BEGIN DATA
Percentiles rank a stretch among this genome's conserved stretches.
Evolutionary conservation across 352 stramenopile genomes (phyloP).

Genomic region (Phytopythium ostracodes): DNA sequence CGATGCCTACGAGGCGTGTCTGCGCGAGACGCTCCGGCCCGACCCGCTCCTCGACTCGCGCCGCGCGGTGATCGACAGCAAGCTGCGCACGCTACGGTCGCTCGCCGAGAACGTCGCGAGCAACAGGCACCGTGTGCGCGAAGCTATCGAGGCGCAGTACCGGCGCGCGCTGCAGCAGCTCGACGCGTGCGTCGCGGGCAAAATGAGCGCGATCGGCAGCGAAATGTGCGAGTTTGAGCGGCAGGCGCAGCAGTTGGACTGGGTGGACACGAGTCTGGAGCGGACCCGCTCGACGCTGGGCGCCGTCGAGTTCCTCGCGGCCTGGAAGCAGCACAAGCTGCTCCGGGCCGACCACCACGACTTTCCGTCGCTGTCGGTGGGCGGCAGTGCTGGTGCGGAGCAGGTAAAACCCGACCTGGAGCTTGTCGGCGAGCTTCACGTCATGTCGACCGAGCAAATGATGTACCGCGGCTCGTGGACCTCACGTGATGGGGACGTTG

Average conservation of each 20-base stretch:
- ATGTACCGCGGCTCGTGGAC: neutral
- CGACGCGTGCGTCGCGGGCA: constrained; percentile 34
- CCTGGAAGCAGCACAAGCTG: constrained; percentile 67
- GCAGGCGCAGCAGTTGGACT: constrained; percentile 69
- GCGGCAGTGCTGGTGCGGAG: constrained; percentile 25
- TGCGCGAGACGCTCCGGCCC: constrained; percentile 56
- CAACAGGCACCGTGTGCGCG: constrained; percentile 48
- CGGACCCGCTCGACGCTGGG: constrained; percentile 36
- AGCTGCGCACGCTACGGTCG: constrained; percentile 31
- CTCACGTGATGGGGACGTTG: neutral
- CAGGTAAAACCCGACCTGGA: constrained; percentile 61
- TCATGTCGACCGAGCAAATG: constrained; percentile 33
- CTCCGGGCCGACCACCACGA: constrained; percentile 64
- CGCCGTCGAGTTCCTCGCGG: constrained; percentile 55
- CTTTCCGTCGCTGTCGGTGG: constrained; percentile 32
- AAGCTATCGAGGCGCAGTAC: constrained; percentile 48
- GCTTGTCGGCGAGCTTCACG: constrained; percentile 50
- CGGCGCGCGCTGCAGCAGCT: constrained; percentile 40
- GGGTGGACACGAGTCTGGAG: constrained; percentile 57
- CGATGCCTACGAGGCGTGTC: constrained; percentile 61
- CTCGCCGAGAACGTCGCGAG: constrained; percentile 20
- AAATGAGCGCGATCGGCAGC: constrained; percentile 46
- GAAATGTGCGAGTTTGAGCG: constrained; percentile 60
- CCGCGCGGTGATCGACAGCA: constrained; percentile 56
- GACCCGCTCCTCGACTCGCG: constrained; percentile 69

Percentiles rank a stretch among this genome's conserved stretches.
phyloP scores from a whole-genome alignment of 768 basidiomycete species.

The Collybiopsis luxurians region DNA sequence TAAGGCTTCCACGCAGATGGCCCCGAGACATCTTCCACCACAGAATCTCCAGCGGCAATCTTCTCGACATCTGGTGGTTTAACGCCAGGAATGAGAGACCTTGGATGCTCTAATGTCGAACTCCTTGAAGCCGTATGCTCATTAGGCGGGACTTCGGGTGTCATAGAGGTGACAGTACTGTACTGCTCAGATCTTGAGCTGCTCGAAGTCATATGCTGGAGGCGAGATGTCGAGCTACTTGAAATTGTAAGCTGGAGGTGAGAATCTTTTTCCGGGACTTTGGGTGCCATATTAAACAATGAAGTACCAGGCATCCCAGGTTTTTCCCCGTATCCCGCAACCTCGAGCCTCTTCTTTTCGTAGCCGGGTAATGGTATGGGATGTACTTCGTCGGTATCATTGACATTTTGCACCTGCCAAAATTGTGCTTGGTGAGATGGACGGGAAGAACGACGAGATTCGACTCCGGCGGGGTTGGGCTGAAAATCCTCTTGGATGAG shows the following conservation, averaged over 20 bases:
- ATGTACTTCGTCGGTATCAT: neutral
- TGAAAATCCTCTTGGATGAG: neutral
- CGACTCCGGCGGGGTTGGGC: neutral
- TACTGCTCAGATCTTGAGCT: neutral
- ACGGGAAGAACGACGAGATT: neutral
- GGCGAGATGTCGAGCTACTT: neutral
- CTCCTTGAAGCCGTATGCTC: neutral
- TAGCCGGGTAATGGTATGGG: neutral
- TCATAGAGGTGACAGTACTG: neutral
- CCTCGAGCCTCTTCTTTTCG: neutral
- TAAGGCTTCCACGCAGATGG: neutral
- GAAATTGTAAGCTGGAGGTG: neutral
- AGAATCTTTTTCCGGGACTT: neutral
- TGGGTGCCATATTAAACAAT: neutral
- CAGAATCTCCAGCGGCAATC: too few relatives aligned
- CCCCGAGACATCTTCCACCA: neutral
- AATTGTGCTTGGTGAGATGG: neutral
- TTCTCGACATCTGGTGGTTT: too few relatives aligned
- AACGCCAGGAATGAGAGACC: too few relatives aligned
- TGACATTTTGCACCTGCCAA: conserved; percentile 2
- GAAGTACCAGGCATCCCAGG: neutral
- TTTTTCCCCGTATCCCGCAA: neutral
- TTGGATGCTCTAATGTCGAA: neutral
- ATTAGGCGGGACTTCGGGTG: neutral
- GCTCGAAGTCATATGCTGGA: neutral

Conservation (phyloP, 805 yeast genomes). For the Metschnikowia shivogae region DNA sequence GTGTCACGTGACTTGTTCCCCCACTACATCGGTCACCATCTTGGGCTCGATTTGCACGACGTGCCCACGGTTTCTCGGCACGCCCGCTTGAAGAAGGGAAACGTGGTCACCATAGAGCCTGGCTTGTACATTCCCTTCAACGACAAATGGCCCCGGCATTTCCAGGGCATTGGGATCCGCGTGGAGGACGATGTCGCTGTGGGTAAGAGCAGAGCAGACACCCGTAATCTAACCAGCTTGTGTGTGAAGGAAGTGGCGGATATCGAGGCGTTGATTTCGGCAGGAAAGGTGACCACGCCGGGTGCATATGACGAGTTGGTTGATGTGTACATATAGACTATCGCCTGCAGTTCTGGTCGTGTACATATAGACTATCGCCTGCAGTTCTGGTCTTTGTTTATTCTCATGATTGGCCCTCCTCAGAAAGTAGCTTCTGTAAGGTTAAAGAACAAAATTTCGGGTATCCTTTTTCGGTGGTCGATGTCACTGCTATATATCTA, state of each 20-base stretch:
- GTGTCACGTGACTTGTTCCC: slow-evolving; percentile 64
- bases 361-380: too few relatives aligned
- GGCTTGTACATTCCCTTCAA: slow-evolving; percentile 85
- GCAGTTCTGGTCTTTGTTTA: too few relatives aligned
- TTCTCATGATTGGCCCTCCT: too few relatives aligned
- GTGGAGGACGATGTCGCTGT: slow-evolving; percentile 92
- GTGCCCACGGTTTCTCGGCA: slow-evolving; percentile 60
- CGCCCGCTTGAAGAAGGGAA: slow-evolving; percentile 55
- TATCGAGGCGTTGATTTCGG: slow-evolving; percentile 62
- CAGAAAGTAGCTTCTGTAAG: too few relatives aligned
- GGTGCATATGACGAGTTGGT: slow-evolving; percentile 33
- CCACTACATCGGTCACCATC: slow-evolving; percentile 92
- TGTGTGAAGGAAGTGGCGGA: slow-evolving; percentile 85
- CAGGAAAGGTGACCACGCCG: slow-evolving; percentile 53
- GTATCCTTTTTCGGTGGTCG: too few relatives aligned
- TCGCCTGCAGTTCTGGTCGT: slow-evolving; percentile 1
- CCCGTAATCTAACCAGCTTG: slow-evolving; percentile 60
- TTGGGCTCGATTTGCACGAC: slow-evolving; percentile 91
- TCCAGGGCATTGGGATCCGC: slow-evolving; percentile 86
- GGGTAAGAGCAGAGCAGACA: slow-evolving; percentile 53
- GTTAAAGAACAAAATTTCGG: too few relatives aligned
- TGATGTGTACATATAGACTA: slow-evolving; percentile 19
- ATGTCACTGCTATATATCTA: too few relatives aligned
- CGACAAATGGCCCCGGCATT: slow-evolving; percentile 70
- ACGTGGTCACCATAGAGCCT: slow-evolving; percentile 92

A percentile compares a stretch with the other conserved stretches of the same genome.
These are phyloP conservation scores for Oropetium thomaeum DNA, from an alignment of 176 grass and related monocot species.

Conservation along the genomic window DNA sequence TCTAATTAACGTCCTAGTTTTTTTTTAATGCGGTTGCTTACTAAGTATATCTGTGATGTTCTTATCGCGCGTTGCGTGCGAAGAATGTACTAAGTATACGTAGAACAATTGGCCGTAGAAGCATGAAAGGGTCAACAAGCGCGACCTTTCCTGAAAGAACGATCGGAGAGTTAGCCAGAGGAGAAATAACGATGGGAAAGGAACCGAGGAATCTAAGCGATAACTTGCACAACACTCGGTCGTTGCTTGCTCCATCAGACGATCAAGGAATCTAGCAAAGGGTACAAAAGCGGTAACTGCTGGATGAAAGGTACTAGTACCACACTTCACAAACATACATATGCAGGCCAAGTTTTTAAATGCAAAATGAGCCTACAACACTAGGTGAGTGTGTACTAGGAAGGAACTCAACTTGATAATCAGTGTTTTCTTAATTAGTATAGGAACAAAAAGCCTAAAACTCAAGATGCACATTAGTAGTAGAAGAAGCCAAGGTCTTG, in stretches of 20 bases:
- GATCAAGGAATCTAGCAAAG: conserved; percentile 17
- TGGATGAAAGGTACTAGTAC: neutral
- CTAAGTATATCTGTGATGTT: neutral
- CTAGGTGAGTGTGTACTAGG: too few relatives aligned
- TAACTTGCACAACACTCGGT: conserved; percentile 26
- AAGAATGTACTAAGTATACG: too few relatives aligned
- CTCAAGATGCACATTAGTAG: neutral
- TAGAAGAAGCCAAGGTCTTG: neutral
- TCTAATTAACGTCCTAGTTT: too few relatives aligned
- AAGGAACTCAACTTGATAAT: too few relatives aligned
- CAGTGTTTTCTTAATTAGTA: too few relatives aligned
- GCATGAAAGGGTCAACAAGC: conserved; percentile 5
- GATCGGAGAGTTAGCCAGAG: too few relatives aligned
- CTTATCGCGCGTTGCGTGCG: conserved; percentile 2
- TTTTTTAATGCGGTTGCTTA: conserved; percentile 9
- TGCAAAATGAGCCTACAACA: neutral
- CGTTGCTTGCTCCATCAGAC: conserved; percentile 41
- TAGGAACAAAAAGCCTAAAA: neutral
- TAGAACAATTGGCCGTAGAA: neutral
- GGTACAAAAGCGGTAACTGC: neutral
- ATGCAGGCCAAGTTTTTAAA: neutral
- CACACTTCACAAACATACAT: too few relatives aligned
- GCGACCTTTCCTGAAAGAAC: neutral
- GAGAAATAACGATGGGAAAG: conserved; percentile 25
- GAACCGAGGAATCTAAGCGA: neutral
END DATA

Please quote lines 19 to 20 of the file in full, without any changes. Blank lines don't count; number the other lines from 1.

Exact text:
- CTTTCCGTCGCTGTCGGTGG: constrained; percentile 32
- AAGCTATCGAGGCGCAGTAC: constrained; percentile 48